"60. The factor of magnetic importance in determining what is in Mrs Harcourt’s best interests is that her property and financial affairs should be managed competently, honestly and for her benefit."
It was clear that her daughter had not managed the finances well and her refusal to co-operate with the court and the OPG meant she was not behaving in her best interests.
After making reference to the Article 6 ECHR rights of both mother and daughter, Senior Judge Lush went on to consider their Article 8 rights:
"71. In the absence of appropriate safeguards, the revocation by the court of a Lasting Power of Attorney, which a donor executed when they had capacity and in which they chose a family member to be their attorney, would be a violation of their Article 8 rights. For this reason the Mental Capacity Act has been drafted in a labyrinthine manner to ensure that any decision by the court to revoke an LPA cannot be taken lightly.
72. In this case, I believe that the revocation of the LPA in order to facilitate the appointment of a deputy is a necessary and proportionate response for the protection of Mrs Harcourt’s right to have her financial affairs managed competently, honestly and for her benefit, and for the possible prevention of crime."
Accordingly, the LPA was revoked and a deputy appointed.
This decision is of particular interest for three reasons.
First, the court’s power to revoke an LPA under s.22 contains no explicit reference to best interests, unlike s.16 MCA. A literal reading might suggest that if P lacks capacity to revoke it, the court may do so if simply satisfied that, inter alia, the donee has not acted in P’s best interests. However, this judgment makes it clear that the court’s decision to revoke must in any event be in P’s best interests. In that way, s.22 is supplemented by s.4. In this regard, the judgment is entirely consistent with the earlier decision of HHJ Marshall QC in Re J (to which Senior Judge Lush did not refer), in which HHJ Marshall considered the question of what conduct of the attorney would be of relevance to the question of revocation, holding (at paragraph 13) that:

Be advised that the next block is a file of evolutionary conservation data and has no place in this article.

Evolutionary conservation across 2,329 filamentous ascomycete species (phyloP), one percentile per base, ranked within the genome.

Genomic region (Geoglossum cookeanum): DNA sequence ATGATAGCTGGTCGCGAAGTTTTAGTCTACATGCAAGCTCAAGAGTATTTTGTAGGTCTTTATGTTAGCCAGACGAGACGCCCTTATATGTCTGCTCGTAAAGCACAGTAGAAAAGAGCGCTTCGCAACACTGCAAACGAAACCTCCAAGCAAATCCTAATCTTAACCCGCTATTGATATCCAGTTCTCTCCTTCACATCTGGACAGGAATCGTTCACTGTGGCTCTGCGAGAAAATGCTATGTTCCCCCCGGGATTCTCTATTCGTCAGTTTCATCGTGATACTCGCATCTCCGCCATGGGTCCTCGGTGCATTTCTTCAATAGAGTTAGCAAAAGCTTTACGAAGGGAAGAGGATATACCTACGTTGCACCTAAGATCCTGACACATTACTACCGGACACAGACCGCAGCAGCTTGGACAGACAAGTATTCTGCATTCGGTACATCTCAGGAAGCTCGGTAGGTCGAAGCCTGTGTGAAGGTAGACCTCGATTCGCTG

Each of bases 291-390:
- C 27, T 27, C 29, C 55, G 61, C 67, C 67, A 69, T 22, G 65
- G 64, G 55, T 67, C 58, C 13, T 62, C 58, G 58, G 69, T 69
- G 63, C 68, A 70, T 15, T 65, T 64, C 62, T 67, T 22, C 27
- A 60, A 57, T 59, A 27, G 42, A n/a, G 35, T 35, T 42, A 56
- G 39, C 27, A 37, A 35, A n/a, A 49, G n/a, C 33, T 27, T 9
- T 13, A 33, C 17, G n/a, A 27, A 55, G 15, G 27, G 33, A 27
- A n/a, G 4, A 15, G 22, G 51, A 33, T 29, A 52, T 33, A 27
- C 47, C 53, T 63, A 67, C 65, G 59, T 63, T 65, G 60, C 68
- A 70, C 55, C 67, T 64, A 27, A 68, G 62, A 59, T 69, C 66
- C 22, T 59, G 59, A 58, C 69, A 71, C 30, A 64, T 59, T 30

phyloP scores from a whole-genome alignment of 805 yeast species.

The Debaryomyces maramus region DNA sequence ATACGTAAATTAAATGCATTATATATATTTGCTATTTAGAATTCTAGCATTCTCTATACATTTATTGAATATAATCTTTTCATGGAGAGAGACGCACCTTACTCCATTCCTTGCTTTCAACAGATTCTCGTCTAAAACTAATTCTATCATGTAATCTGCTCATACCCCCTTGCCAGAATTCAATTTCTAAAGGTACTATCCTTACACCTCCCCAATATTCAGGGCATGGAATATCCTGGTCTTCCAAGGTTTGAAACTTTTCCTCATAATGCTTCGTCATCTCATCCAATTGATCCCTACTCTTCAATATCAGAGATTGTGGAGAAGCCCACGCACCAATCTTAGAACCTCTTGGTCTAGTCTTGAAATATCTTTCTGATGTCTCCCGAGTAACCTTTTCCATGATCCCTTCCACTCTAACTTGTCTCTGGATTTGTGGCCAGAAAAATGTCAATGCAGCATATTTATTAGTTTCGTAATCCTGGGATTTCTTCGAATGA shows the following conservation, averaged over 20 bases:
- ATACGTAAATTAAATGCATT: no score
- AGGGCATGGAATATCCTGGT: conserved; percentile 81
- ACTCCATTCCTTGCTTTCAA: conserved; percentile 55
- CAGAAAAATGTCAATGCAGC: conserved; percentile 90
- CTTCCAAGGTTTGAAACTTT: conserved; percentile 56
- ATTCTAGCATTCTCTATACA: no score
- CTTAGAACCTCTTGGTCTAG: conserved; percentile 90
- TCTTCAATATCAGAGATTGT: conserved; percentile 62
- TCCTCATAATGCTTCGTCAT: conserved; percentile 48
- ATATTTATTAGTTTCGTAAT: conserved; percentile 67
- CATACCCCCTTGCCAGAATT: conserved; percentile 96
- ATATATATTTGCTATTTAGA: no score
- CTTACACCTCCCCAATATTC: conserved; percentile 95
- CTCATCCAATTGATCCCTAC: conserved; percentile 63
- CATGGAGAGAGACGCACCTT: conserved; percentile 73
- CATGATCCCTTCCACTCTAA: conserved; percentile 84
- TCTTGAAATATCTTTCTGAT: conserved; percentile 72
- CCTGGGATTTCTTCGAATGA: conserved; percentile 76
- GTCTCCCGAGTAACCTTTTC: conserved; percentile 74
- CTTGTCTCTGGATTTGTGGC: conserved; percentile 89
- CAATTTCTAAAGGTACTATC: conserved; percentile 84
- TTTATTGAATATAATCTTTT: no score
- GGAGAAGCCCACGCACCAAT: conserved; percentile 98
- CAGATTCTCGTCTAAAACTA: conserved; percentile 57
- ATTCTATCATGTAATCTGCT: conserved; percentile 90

"on a proper construction of s 22(3), the Court can consider any past behaviour or apparent prospective behaviour by the attorney, [and], depending on the circumstances and apparent gravity of any offending behaviour found, it can then take whatever steps it regards as appropriate in P’s best interests (this only arises if P lacks capacity), to deal with the situation, whether by revoking the power or by taking some other course."
Secondly, any revocation of an LPA will interfere with Article 8 ECHR. Appointment of a non-family member will presumably engage "private life;" appointment of a family member will additionally engage "family life." And both the donor and the donee’s Article 8 rights have been expressly acknowledged.
Finally, this is another example of the Court’s increasing willingness to recognise the right to a fair trial of those involved in proceedings. Although the relevance of Article 6 is obvious (and has been emphasised in recent Strasbourg jurisprudence relating to decisions depriving individuals of capacity – see further the case of Sýkora below), in Court of Protection terms it is still somewhat uncharted territory. In this case it was referred to in the context of the donee having opportunities to respond to court directions, hearings, and the need to avoid undue delay (para 58). Its potential application in other cases remains to be seen.